While they are worlds away from Slipknot, I think this is part of the reason why I love the German metal super-group Maladie. They truly make full use of each of their nine members, to create an ensemble effort that defies the norm in search of a highly progressive musical path that never loses its venomously monstrous aggressive edge in the pursuit of this enlightening and forward-thinking aim. Continue reading »

Feb 022015


(Austin Weber steps up with a fill-in round-up…)

In lieu of a “Seen and Heard” from Islander, since he is swamped, I’ll cover a bunch of different-sounding bands, ranging from post-grind to anti-grim to electro-gypsy and smegma-core. Everything the body needs and then some. I’ve been a bit behind, so some of this news/releases is more recent than others. Part two with a class of equally different-sounding bands will be posted tomorrow.

The Heads Are Zeros/Neck First split

I’ve been meaning to cover this gem of a split for some time, and now that time has finally come. The Heads Are Zeros are a first-rate, ruthlessly intense grind act from Baltimore whom I covered here last year with their album, All The Men I Love Are Dead, a grind album that I put on my year-end list and felt was one of the rare grind acts you hear who truly have their own identity and unique songwriting abilities within this style. Continue reading »

Apr 022014

(For our third review of the day, Austin Weber discusses the debut album by Germany’s Maladie.)

How does one accurately capture the essence of a brilliant work of musical art? Certainly there are many ways, a variety of different approaches, different attempts to quantify opinion, while hopefully eschewing the concept of good-because-it’s-good, and bad-because-it’s-bad. But at the end of the day, words are merely words, and what’s captured by the ear and experienced in the mind and soul from a truly brilliant piece of music is what matters. The following words only exist as a vessel with which to extend an invitation to agree or disagree with how I feel, in this case, about Maladie.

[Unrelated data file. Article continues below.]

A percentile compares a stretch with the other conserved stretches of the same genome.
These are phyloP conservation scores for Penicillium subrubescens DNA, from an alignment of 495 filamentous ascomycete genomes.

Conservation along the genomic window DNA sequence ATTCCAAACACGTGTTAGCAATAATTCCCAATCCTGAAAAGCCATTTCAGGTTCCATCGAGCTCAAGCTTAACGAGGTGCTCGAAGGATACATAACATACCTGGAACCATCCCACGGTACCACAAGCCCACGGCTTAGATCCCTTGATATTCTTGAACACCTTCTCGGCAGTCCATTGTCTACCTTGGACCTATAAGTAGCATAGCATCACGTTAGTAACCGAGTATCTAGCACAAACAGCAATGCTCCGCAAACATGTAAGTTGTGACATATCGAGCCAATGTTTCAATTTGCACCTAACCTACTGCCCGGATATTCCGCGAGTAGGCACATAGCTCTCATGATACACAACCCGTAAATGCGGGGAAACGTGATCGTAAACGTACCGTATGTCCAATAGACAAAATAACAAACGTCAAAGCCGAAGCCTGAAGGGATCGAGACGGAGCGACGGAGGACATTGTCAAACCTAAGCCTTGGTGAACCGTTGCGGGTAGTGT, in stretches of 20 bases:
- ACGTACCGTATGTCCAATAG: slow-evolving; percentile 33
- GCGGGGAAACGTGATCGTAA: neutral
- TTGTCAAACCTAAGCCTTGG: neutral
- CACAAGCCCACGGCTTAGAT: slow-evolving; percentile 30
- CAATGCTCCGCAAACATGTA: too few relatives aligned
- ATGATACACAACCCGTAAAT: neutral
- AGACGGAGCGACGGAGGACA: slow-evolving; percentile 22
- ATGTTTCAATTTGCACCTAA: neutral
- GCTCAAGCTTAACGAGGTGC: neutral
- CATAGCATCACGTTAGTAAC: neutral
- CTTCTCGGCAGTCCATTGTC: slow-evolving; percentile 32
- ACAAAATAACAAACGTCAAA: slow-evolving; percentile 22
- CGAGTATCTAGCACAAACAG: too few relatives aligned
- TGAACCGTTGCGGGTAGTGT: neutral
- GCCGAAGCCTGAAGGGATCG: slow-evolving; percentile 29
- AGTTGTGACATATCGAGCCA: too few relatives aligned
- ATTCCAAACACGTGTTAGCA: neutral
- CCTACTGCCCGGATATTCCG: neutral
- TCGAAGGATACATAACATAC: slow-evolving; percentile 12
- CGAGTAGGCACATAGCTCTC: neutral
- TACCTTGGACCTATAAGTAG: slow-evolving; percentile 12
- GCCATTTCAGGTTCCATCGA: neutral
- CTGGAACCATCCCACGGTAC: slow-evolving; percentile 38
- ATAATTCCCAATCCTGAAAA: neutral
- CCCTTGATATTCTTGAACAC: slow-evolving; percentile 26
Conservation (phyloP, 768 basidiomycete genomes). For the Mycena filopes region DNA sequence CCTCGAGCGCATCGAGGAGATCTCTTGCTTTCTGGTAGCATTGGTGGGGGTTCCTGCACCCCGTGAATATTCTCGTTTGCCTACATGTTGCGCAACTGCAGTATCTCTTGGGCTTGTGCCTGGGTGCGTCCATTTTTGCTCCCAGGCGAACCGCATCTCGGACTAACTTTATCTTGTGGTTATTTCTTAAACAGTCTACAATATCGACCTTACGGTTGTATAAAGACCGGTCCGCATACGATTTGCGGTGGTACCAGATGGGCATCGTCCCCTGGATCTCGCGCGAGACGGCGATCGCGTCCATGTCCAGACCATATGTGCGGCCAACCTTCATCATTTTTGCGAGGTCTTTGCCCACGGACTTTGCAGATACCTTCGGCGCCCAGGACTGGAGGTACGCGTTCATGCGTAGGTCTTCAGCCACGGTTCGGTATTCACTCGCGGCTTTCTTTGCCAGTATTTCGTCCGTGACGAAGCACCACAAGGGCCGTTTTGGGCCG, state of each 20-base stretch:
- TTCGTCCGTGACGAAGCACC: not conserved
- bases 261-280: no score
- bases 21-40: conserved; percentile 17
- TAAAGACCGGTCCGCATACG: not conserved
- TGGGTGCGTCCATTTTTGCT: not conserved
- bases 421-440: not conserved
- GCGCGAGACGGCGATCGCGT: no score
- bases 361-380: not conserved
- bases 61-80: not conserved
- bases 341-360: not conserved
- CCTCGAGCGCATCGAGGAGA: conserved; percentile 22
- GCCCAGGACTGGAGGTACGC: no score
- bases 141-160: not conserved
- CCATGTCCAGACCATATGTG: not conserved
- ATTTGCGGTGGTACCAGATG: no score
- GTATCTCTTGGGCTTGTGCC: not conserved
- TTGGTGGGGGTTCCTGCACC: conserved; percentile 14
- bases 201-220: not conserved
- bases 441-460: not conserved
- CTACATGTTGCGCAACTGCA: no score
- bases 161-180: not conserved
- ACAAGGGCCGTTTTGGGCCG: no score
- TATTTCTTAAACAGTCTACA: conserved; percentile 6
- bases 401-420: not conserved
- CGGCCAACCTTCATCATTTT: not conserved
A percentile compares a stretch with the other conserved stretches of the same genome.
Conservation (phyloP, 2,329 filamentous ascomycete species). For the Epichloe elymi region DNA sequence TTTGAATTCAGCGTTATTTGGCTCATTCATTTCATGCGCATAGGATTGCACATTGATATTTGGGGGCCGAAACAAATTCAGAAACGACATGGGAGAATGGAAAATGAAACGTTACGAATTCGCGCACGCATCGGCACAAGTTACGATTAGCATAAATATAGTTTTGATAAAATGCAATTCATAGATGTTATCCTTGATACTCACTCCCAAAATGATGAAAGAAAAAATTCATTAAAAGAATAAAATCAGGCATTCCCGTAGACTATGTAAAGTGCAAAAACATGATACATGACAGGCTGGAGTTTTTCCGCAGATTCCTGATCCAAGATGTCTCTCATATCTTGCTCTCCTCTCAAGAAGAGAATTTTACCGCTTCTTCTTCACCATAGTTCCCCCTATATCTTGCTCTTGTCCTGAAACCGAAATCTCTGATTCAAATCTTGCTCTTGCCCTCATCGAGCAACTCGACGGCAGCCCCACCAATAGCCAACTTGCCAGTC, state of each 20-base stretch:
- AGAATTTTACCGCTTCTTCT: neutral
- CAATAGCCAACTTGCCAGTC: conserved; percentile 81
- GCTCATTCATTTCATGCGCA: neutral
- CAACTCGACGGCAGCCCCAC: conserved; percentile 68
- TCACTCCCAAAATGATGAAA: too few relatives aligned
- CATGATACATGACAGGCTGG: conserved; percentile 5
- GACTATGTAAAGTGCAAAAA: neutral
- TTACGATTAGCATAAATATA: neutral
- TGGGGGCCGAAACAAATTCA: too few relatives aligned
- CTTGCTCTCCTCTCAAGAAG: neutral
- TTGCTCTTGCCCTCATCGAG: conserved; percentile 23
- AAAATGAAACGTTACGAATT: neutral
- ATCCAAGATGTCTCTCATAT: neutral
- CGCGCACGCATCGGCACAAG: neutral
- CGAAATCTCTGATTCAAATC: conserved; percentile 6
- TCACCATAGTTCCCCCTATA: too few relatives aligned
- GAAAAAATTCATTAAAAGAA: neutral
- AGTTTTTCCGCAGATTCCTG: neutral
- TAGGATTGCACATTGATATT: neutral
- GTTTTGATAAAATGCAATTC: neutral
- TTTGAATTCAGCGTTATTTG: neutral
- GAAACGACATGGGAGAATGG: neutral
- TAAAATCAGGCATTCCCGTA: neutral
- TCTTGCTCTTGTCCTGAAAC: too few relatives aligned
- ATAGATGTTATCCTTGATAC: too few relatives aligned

Maladie are a 9-piece German metal group, a band I came across a few months back when doing one of my usual deep searches within the bowels of Metal-Archives.com. But to be precise, only 6 people play on Plague Within, as they added, improved, and altered into a  9-man line-up after Plague Within was released. At first I only intended to include them on my “Remnants of 2013” article (coming soon!) with a brief write-up, but then I came to the conclusion that I wanted to write a full review after becoming obsessed with “1979” (which is basically the exact opposite of the Smashing Pumpkins song, lest anyone like me think of that initially as well).

The guitar-work here is damned impressive — and comes as no surprise, since one of their guitarists, Mark Walther, plays in Spheron and their other guitarist, Björn Köppler, is a member of Tombthroat. Their triple vocal attack is intense, with Alexander Wenz and Déhà scraping their throats performing a range of metal vocals and Bernd Wener stepping in at all the right points with triumphant, fitting, clean singing during both furious passages and also in the expected slower and progressive points. Continue reading »